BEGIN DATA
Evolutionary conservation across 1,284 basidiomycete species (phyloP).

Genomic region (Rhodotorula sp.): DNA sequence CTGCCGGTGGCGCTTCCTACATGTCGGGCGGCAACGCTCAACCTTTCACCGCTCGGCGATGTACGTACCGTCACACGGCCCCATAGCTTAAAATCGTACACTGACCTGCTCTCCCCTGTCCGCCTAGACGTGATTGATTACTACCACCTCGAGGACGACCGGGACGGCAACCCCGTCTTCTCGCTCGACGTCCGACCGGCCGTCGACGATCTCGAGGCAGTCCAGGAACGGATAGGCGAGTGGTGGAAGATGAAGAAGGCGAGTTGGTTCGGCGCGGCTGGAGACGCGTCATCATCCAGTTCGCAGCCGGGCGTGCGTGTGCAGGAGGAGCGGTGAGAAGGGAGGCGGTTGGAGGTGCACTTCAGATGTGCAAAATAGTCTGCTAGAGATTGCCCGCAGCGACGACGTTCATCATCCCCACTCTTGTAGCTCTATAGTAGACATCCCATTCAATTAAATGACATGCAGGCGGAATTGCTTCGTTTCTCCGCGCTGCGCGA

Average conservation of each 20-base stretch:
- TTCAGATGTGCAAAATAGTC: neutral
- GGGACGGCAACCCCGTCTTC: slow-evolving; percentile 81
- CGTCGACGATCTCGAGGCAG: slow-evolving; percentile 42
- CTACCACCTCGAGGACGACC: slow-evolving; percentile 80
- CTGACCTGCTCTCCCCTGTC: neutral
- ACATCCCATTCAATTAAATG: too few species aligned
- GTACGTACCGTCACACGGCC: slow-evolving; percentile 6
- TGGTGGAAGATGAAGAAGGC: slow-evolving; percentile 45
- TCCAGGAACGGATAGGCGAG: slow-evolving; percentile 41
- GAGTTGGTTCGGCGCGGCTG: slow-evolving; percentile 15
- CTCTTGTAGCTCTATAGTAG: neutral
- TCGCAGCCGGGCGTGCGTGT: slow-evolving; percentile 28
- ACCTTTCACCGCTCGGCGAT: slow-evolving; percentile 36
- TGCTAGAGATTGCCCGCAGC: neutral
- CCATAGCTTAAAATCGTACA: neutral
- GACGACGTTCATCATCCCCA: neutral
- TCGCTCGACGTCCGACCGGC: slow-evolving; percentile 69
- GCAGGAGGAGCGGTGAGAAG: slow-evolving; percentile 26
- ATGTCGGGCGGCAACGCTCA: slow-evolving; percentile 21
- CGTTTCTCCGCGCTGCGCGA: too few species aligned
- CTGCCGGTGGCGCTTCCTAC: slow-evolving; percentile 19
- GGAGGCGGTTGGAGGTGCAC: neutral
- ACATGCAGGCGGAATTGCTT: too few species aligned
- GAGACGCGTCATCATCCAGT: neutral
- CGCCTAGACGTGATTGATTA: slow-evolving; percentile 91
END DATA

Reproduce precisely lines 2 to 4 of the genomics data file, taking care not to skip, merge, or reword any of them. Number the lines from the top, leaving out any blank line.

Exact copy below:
Genomic region (Rhodotorula sp.): DNA sequence CTGCCGGTGGCGCTTCCTACATGTCGGGCGGCAACGCTCAACCTTTCACCGCTCGGCGATGTACGTACCGTCACACGGCCCCATAGCTTAAAATCGTACACTGACCTGCTCTCCCCTGTCCGCCTAGACGTGATTGATTACTACCACCTCGAGGACGACCGGGACGGCAACCCCGTCTTCTCGCTCGACGTCCGACCGGCCGTCGACGATCTCGAGGCAGTCCAGGAACGGATAGGCGAGTGGTGGAAGATGAAGAAGGCGAGTTGGTTCGGCGCGGCTGGAGACGCGTCATCATCCAGTTCGCAGCCGGGCGTGCGTGTGCAGGAGGAGCGGTGAGAAGGGAGGCGGTTGGAGGTGCACTTCAGATGTGCAAAATAGTCTGCTAGAGATTGCCCGCAGCGACGACGTTCATCATCCCCACTCTTGTAGCTCTATAGTAGACATCCCATTCAATTAAATGACATGCAGGCGGAATTGCTTCGTTTCTCCGCGCTGCGCGA

Average conservation of each 20-base stretch:
- TTCAGATGTGCAAAATAGTC: neutral